Red River College ranks first among its Canadian contemporaries in the category of research partnership growth, and eighth overall on a new list of the nation’s Top 50 research colleges.
Announced today, the findings mark the third year in a row that RRC has placed in the Top 10 of the annual ranking, first released by Research Infosource in 2013.
“Applied Research & Commercialization at the College continues to create and deliver more applied research and innovation resources for our partners and the communities we serve,” says RRC President Paul Vogt.
“Next to workforce-ready graduates, applied research offerings are key to our business community. They have led to many innovations in products, production methods and services delivered by Manitoba enterprises.”
Along with leading the nation in partnership growth (a new category), RRC increased its ranking in total number of research partnerships from twelfth to sixth, and total number of research projects from fifteenth to eleventh.
Other than slpping from sixth to eighth spot overall, the only other category where RRC’s ranking dropped was that of research intensity, calculations for which are based on total research income and number of researchers engaged.
“While our research income remained relatively stable in 2014, we engaged more researchers in our projects,” says Ray Hoemsen, director of Applied Research and Commercialization at RRC. “An increase in researchers engaged translates to a net benefit towards curriculum development and applied student learning, and contributes to the long-term growth of our research capacity.”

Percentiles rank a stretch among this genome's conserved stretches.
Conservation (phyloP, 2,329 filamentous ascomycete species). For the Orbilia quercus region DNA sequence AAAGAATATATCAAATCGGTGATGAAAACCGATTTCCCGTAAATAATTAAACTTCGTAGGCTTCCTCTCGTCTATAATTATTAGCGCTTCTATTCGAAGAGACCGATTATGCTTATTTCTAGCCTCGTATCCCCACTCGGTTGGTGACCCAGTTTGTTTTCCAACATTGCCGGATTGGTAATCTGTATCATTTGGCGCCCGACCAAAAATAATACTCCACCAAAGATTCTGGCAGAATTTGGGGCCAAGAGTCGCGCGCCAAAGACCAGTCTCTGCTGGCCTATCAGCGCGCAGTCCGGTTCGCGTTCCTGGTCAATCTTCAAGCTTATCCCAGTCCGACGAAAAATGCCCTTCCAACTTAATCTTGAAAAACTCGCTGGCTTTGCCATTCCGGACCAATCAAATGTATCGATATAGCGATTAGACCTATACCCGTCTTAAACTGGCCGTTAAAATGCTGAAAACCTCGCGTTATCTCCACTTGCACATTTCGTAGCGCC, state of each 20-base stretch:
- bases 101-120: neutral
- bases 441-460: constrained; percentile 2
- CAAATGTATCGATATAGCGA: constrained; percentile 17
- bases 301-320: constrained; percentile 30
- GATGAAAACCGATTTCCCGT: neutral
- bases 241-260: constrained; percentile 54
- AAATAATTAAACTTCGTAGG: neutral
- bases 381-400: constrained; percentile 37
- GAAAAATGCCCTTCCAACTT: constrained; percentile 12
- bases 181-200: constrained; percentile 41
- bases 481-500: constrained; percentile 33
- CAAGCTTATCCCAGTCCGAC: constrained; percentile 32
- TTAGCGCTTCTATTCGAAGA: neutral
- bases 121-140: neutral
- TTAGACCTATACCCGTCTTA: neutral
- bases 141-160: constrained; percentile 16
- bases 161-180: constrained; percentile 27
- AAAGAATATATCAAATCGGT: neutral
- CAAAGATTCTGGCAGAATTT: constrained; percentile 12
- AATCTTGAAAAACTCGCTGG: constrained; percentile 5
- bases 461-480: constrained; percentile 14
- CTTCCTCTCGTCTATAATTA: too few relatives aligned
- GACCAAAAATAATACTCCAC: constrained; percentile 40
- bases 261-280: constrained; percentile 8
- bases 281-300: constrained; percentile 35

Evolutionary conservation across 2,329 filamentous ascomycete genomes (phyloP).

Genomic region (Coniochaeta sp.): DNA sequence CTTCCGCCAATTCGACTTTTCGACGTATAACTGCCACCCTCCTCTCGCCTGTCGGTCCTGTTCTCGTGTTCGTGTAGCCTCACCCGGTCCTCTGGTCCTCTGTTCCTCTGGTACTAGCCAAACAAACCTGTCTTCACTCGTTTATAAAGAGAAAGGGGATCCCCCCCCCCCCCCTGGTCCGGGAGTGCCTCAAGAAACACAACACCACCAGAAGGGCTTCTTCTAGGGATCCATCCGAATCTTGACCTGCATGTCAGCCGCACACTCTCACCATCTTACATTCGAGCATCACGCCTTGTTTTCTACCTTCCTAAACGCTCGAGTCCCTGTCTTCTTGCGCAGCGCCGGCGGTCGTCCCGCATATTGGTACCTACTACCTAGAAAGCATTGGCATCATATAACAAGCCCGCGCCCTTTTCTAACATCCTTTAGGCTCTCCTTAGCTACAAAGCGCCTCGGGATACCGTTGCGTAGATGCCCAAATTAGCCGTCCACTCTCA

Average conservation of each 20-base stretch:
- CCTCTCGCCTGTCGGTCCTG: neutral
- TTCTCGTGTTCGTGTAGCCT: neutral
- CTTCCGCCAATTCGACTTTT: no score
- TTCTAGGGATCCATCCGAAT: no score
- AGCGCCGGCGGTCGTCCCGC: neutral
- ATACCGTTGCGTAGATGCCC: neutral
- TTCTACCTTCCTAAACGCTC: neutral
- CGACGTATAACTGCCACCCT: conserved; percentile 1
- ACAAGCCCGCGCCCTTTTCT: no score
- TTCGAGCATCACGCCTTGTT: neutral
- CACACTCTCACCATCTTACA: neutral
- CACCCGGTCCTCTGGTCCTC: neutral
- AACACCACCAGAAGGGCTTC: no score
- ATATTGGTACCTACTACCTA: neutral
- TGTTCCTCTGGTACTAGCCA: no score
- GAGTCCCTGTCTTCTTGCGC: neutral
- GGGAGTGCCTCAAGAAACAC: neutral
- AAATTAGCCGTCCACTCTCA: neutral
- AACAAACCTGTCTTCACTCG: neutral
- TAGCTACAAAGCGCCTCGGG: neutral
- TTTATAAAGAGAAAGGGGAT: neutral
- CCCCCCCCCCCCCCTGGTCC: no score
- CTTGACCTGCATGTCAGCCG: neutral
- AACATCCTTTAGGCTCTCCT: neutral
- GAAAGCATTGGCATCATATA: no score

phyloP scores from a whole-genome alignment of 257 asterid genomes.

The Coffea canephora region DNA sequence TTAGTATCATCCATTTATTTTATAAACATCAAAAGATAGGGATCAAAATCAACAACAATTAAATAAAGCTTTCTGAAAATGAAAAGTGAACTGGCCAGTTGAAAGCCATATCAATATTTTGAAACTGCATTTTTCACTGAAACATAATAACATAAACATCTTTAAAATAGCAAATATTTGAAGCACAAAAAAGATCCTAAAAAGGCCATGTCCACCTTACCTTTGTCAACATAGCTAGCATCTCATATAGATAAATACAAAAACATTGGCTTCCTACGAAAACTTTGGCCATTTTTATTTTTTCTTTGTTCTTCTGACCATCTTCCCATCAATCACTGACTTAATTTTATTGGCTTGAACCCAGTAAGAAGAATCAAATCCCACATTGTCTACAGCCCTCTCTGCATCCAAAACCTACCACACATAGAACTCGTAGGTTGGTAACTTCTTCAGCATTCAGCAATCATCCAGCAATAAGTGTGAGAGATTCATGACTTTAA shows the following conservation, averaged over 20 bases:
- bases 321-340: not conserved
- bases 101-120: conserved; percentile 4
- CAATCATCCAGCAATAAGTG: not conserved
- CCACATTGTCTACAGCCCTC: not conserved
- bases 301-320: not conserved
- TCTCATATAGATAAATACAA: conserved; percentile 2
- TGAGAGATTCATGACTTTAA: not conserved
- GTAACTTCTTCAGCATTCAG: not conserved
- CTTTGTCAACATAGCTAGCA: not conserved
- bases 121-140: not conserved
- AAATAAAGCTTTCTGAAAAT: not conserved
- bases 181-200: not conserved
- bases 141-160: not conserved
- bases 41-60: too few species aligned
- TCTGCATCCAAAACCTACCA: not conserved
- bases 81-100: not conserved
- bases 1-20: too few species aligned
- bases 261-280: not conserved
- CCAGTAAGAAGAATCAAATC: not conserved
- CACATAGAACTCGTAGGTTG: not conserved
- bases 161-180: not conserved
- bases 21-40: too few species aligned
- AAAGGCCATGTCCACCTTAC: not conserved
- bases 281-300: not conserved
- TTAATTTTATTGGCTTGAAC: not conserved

Overall, Canadian college research income growth took a sharp decline in 2014, going from over 30 per cent growth in 2012 and 2013 to only 4.7 per cent in 2014.
“Our relative research income stability in 2014 is a testament to our role and integration into Manitoba’s business and innovation ecosystems,” says Vogt. “Our initiatives are predominantly tied to solving problems for businesses, and helping them innovate. That also happens to be what the federal funders are looking for from colleges — practical and meaningful research tied to a business case.”
The College’s research income in 2014 was tied to focus areas, including aerospace and manufacturing; sustainable transportation (e.g., the Zero Emissions Transit Bus Project), and social innovation (e.g., the Science of Early Child Development).